Minnesota Vikings running back Dalvin Cook was a key part of the team’s success during the 2019 season and he is now talked about as one of the better running backs in the league. He has explosive speed and elite vision that allows him to find the holes and burst through them away from defenders.
So how high does Dalvin Cook rank? Let’s break it down.
Evaluating Cook’s 2019 stats
To breakdown just where Dalvin Cook should rank, let’s first look at his stats and where his statistical output ranked among other running backs. On the season, Cook finished with 1,135 yards (10th). It’s worth noting, he only played 14 games and had the second-most rushing yards for a player who played 14 or fewer games.
Cook averaged 81.1 yards per game (seventh) and finished with 13 rushing touchdowns (fourth). Meanwhile, his long run of 75 yards was good enough to be the seventh longest in the league.
He also was a threat catching the ball, finishing the season with 53 receptions for 519 yards.
Impact on the Vikings
Dalvin Cook was the greatest X-Factor on the team, and they likely didn’t know what they had until he wasn’t on the field. In Week 16 against the Packers, Cook missed the game because of injury, and the offense couldn’t get anything going. Cousins finished the game throwing for only 122 yards, one touchdown, and one interception.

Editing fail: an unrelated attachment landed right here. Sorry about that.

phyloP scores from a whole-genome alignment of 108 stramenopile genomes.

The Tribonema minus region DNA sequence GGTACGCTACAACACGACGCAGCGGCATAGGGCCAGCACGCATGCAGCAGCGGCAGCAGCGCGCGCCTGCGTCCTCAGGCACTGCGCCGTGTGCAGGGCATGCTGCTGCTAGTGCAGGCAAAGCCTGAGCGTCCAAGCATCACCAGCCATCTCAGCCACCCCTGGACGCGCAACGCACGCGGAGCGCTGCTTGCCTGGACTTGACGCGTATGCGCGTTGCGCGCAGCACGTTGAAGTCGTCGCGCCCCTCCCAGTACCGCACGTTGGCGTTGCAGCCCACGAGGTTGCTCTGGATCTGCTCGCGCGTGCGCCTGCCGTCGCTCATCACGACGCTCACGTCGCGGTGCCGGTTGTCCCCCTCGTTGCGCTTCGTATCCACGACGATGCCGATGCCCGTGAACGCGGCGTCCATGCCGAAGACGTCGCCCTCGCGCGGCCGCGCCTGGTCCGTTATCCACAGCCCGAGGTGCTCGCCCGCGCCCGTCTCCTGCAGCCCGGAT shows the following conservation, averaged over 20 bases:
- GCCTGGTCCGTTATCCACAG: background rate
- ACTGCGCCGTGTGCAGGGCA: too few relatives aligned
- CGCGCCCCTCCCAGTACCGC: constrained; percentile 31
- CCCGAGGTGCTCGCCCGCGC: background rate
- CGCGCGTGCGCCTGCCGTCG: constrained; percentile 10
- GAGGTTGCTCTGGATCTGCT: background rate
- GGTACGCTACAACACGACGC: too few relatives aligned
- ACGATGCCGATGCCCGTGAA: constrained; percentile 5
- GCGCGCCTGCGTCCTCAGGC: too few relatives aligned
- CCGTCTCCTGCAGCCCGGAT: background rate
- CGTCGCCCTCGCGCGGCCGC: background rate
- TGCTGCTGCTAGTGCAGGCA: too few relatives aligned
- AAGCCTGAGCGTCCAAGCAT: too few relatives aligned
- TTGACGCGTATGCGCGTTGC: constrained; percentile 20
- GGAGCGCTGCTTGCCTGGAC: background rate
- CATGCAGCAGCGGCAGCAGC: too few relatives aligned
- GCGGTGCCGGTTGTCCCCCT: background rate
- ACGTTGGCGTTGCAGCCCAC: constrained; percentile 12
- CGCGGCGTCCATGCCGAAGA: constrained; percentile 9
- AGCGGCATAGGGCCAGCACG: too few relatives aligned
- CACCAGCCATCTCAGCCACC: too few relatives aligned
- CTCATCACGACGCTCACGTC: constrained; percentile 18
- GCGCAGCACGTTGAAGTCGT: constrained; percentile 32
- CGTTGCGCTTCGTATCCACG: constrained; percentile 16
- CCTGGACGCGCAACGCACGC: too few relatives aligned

Defenses didn’t have to respect the running game and it led to them being able to lock down receivers, and have more success rushing the passer.
The offense worked best when Cook was running well, which would open up the passing game for Cousins. The passing game needs Cook to have success which has to be considered when deciding where he should rank.
Where does Cook rank?
Derrick Henry, Christian McCaffrey, and Ezekiel Elliott look like the three best running backs in the league, and there really isn’t much argument about other backs joining in those ranks.
After the top three, it’s a lot of really good running backs that are all close talent and stats wise. Cook belongs in the same conversation as Leonard Fournette, Josh Jacobs, Nick Chubb, Chris Carson, and Joe Mixon.
Where you rank him in that group is all personal opinion, but a strong argument can be made that all of those guys should be tied as the fourth-best running back.
Dalvin Cook at best is ranked fourth, and at worst-ranked ninth in the NFL for running backs.